NEWS
Ask the Vet
Mon Oct 20, 2014 11:05 AM CDT
The reason for abortions in a cow herd may be hard to pin down. (DTN/Progressive Farmer photo by Boyd Kidwell)

Question:

We have a small herd of about 60 cows. During a one-month period, four cows aborted. They were at least six months along. We have a closed herd, so the only thing we vaccinate for is blackleg. What could be causing this, and what should we do to prevent future problems?

Answer:

Diagnosing the cause of abortion in cows is always tough. Abortions can be caused by bacteria, viruses, protozoans, toxins in feed or pastures, genetic defects, heat and stress. To further complicate things, the event leading to an abortion can occur weeks to months before the abortion occurs, which really makes a diagnosis challenging.

If you notice a problem like this and you still have cows in the herd that have not calved, have your veterinarian pregnancy-check the rest of the herd and bleed each one to check antibody titers that might indicate common abortive diseases. Ear notching and checking for BVD-PI (bovine viral diarrhea-persistent infection) would also be a good idea. Bulls probably should also be tested for STDs (sexually transmitted diseases), especially trichomoniasis.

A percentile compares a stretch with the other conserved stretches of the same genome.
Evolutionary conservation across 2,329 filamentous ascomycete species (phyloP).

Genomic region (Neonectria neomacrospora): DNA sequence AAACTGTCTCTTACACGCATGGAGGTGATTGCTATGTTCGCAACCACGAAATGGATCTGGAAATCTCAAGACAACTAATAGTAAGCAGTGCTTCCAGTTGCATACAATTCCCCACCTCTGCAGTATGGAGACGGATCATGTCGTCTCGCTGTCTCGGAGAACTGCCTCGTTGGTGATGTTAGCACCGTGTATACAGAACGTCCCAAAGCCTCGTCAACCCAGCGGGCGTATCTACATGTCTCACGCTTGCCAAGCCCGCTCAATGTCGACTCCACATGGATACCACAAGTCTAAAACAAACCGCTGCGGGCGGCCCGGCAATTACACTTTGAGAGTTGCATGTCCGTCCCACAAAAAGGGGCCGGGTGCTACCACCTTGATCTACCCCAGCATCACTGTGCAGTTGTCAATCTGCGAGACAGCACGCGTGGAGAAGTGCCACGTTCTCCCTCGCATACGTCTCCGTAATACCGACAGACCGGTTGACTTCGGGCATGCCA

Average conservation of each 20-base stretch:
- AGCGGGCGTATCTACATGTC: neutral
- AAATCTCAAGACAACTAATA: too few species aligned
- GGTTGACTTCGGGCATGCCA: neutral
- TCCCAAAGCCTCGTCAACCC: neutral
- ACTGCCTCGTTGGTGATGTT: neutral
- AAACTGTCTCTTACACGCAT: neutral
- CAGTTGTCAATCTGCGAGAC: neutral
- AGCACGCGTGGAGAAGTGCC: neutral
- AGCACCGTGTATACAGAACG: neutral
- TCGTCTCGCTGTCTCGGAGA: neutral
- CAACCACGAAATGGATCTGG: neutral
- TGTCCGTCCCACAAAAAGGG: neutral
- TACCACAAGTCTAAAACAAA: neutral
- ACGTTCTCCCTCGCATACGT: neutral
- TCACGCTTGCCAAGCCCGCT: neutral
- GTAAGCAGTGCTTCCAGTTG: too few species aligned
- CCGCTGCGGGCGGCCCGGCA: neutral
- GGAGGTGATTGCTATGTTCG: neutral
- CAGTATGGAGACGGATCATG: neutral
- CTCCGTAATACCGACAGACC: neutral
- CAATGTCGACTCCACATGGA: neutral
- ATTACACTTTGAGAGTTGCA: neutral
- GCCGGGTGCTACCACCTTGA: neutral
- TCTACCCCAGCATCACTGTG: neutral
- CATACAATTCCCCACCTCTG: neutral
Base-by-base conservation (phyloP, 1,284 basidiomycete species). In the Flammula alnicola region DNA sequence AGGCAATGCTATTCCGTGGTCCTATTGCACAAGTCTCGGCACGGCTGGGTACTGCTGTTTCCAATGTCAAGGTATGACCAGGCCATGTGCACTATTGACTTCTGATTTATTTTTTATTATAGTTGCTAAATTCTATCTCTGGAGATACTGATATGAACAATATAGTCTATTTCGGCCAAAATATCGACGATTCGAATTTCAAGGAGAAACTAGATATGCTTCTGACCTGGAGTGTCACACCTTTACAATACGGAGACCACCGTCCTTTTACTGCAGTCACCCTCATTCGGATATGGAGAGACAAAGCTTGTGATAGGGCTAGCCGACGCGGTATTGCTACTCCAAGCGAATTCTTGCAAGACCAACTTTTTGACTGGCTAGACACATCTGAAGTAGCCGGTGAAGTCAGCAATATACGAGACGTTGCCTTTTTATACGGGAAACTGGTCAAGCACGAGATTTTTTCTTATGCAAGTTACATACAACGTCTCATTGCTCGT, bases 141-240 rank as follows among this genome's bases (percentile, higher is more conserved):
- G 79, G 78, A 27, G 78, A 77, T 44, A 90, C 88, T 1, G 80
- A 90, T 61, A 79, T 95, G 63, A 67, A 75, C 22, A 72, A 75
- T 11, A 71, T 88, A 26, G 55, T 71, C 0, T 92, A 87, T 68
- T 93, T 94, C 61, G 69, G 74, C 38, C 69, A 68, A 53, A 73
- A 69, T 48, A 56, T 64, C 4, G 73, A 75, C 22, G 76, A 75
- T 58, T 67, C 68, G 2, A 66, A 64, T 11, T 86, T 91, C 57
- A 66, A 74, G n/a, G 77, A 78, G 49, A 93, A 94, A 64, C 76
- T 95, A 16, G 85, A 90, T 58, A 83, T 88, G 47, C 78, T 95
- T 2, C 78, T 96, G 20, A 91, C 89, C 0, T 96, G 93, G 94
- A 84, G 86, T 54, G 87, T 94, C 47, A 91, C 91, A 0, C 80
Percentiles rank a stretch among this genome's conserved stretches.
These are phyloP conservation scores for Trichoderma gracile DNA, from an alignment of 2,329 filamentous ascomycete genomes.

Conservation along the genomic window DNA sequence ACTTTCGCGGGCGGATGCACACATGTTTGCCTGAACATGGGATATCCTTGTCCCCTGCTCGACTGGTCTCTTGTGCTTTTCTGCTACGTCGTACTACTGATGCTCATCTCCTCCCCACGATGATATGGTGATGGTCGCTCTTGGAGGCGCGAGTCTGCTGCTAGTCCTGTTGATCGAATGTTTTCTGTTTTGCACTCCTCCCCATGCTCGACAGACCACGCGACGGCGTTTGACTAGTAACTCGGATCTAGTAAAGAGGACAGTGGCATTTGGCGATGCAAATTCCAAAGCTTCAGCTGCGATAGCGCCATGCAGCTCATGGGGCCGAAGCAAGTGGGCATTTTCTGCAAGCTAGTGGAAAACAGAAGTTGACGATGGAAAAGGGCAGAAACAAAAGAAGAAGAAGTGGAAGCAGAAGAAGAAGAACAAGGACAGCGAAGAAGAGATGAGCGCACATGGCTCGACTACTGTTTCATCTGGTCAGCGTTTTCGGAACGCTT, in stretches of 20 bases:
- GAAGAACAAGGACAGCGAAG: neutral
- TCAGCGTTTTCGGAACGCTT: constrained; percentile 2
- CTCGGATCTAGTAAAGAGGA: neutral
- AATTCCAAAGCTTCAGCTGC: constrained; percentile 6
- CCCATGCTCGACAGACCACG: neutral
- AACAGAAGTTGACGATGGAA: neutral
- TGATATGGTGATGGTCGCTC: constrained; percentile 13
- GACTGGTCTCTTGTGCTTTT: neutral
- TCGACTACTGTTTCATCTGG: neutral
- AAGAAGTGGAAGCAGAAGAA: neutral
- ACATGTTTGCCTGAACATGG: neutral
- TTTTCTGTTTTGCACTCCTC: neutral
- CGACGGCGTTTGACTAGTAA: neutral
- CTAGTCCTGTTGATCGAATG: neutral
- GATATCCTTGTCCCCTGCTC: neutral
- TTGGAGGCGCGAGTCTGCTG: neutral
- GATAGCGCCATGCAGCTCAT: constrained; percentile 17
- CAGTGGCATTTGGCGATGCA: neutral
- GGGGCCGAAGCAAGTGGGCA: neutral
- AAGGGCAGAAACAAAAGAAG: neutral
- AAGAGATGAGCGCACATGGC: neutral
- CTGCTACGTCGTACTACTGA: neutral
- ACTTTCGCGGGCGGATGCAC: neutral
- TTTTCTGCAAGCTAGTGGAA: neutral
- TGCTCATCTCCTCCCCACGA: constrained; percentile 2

Serology, the titers testing, can be very difficult to interpret under the best conditions. Ideally, cows that aborted would have had paired samples tested immediately after abortion and then two to three weeks later to see if titers changed. Significant increase, or decreases, in titers levels may point to a specific disease. The fetus and/or placenta, if available, should always be preserved and submitted to a diagnostic lab for testing. The bad news is that even when you have the fetus and do the paired samples, the cause of less than 50% of abortions may actually be diagnosed.

While I always want to know the "why" of things, my focus is on preventing a future problem. The herd should be vaccinated as soon as possible. There is really no such thing as a closed herd anymore, and cattle are worth far too much not to have them vaccinated. Your veterinarian is your best resource for developing a vaccination and biosecurity program to help you prevent losses in the future.

(VM/CZ)

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